Guillermo del Toro’s new Pinocchio is a haunting and beautiful instant classic that will leave you thinking about your mortality.
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There are a number of moments throughout Guillermo del Toro’s new stop-motion animated retelling of Pinocchio that are so dark and steeped in sorrow that they make it easy to forget how the musical feature’s also a celebration of love with an emphasis on resisting authoritarianism. Though it’s very much an imaginative and visually dazzling fairy tale, del Toro’s Pinocchio never makes any pretense of trying to downplay that it’s also an anti-fascist morality play aimed at a wide audience.
For all of his wisdom and love of sharing stories, it’s difficult for Geppetto (David Bradley), an elderly carver known for his artful craftsmanship, to put into words what all his son Carlo (Gregory Mann) meant to him before the boy’s untimely death in a church bombing. Set sometime between World War I and World War II, Pinocchio presents Carlo’s death as just one of the countless casualties that can be attributed to Italy’s descent into fascism under the rule of Prime Minister Benito Mussolini (Tom Kenny). It’s Geppetto’s grief for Carlo that drives him to drink, and it’s the drink that helps Geppetto both spiral and numb the pain of having to live without the one person who truly gave him purpose. But that same grief is also what inspires Geppetto to drunkenly, ragefully cut down a pine tree he first planted in Carlo’s memory and then set to feverishly carving its wood into a macabre likeness of his dead son.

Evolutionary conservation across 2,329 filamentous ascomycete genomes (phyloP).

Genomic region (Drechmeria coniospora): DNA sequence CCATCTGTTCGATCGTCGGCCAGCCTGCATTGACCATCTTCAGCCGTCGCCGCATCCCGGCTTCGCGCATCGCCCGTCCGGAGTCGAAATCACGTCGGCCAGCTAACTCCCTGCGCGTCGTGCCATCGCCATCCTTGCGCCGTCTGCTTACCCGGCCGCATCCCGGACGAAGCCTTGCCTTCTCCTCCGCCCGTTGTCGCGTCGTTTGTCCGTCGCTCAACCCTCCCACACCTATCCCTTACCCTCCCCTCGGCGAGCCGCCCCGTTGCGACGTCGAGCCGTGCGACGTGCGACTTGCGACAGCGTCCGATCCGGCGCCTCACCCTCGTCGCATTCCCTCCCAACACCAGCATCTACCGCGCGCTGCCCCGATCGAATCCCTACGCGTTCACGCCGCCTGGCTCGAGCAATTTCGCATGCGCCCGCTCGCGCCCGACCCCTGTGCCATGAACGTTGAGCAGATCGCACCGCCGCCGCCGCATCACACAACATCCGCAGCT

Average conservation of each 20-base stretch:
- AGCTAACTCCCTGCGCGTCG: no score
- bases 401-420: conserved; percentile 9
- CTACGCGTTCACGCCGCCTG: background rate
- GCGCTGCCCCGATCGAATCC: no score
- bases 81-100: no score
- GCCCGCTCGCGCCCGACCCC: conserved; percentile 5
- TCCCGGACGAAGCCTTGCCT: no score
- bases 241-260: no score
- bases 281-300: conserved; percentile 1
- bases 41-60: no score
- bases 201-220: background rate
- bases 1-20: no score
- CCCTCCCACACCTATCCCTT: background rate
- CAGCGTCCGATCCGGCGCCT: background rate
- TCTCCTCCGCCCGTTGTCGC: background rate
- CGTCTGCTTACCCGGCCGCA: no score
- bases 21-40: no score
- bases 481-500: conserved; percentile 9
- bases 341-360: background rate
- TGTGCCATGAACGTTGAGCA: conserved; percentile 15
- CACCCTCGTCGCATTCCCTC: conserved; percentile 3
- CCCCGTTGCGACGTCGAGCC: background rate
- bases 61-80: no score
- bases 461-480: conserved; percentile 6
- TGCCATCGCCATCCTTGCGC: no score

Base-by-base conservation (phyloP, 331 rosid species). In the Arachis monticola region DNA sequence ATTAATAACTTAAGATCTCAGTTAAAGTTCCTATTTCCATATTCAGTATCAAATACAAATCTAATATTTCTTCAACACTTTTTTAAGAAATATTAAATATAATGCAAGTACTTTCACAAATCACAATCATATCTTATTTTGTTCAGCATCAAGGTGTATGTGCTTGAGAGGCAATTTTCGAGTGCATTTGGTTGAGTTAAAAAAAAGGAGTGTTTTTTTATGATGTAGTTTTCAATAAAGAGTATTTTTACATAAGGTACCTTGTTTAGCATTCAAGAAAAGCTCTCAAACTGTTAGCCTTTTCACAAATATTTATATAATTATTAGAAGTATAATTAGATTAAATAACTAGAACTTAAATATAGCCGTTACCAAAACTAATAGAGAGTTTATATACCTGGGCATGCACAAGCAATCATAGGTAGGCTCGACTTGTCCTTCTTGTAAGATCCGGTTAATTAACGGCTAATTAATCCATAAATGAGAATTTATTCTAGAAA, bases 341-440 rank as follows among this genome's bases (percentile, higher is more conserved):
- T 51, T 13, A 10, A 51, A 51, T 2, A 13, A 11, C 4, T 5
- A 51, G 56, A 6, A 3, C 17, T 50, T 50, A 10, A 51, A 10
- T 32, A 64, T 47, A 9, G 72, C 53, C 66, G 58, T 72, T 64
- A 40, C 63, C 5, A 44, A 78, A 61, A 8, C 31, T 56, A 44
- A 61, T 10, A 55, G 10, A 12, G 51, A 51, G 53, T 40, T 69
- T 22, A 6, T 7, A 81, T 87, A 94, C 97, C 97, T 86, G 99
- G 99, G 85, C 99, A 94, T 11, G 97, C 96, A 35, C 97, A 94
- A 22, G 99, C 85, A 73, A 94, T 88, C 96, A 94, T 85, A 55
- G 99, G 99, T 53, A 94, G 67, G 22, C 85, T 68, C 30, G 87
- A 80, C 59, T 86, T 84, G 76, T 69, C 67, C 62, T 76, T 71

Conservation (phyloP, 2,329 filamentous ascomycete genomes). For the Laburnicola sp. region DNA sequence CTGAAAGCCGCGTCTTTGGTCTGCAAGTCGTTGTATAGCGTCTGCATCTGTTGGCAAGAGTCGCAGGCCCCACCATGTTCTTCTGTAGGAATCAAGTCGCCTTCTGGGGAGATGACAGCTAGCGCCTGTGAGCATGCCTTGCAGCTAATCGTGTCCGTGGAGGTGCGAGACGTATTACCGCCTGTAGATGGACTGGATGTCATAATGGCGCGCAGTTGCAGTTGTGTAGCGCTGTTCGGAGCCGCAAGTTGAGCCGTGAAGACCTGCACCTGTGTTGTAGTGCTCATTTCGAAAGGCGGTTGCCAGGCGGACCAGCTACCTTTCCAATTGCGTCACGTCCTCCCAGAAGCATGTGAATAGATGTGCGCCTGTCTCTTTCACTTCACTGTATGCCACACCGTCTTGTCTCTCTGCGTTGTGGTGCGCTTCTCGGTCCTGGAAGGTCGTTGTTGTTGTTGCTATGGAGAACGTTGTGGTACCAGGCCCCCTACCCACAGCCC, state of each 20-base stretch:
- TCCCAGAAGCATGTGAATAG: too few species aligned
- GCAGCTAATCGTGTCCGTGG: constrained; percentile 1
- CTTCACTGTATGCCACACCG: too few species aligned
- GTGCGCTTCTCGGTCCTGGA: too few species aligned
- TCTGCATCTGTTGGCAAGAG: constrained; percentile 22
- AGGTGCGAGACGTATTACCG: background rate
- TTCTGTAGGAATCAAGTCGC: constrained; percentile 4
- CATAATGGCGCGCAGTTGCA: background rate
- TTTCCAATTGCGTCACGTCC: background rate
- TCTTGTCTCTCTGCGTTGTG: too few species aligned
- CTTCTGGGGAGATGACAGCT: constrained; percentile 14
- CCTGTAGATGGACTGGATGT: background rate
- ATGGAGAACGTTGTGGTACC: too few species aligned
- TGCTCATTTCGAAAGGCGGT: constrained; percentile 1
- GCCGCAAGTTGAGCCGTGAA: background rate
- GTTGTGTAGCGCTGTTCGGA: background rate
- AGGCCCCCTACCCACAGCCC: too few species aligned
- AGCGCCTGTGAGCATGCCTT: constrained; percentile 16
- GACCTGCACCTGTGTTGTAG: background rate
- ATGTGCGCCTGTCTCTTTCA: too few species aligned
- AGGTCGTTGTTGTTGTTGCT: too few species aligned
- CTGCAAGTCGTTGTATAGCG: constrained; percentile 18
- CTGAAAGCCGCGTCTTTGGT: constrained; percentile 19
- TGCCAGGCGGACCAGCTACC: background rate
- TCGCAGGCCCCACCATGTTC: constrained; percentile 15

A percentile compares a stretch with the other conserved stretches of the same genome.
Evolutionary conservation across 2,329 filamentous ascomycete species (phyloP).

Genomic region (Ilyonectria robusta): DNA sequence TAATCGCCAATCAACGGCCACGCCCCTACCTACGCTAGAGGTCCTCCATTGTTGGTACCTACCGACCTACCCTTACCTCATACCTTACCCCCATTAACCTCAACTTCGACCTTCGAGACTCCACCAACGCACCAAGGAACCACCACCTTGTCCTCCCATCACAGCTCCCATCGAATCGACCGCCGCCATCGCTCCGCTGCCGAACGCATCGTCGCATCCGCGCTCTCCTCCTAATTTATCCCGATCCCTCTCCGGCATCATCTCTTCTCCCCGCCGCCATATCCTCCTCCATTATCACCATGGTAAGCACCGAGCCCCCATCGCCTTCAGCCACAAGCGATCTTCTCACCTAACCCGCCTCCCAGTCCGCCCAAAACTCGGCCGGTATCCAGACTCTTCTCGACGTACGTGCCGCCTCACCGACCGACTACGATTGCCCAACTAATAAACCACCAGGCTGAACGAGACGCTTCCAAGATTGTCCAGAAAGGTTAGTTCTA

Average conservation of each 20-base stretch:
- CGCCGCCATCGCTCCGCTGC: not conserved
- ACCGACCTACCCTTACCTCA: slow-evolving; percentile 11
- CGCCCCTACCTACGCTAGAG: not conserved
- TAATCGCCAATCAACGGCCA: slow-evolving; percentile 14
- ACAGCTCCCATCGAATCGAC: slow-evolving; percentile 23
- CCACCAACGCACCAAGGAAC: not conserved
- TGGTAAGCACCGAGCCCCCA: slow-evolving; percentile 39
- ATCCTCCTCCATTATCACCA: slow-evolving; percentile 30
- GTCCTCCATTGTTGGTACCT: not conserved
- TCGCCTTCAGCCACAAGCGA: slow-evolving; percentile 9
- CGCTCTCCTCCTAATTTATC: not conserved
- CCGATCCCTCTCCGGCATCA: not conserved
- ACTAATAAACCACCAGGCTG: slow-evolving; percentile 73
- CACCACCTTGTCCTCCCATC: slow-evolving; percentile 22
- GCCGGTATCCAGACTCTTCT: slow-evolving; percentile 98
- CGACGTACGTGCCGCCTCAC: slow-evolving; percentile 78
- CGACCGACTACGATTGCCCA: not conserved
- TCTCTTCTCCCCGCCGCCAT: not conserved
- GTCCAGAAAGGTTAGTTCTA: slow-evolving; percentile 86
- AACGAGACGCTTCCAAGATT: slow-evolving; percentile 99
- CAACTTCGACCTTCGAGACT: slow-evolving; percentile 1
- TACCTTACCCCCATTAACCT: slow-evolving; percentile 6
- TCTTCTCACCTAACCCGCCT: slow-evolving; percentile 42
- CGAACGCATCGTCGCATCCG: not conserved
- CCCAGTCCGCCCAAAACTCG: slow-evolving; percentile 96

Because he’s so brand new to the world of the living, Pinocchio (also Mann) has no way of knowing how his ability to walk and talk will terrify his father and other flesh and blood humans when they first meet him. Pinocchio’s also too naive to know that Sebastian (Ewan McGregor), the talking cricket living in his chest and watching over him at the behest of the magical Wood Sprite (Tilda Swinton), is every bit the oddity that he himself is. What Pinocchio does know, though, is that he’s absolutely mad about the prospect of going into the outside world and experiencing life and everything it has to offer him for the very first time.